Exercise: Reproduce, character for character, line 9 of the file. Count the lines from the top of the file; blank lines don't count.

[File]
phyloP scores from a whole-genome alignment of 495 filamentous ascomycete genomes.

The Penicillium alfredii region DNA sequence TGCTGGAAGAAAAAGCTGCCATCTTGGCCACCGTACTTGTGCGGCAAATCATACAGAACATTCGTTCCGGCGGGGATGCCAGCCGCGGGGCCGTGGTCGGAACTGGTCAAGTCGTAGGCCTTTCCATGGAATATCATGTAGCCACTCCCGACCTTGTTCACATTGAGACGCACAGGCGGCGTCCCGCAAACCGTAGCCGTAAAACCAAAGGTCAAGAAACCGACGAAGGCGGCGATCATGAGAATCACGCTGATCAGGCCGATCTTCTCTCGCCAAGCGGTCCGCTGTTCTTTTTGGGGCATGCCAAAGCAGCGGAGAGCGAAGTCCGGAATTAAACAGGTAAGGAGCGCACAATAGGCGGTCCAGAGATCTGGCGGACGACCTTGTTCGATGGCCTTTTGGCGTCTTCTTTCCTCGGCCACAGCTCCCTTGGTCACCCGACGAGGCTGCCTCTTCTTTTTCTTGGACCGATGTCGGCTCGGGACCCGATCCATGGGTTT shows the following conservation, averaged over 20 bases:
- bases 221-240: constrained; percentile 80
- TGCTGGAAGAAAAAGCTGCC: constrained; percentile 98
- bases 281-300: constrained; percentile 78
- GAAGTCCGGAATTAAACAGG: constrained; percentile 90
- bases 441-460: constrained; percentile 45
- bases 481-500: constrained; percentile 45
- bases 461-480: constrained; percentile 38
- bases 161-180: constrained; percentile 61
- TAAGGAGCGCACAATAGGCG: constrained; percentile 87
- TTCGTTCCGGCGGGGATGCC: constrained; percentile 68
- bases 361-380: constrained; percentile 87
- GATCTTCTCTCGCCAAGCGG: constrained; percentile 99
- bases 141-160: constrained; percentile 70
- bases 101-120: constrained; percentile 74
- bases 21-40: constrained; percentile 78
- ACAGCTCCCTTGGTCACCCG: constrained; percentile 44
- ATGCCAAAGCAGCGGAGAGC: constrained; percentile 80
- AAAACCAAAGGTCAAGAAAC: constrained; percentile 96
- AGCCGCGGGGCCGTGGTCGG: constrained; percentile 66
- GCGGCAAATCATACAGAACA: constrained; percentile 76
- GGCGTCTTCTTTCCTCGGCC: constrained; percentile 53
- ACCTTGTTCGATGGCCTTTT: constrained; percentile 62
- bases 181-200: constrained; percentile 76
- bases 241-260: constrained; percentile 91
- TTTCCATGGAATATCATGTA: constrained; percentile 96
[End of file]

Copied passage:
- bases 461-480: constrained; percentile 38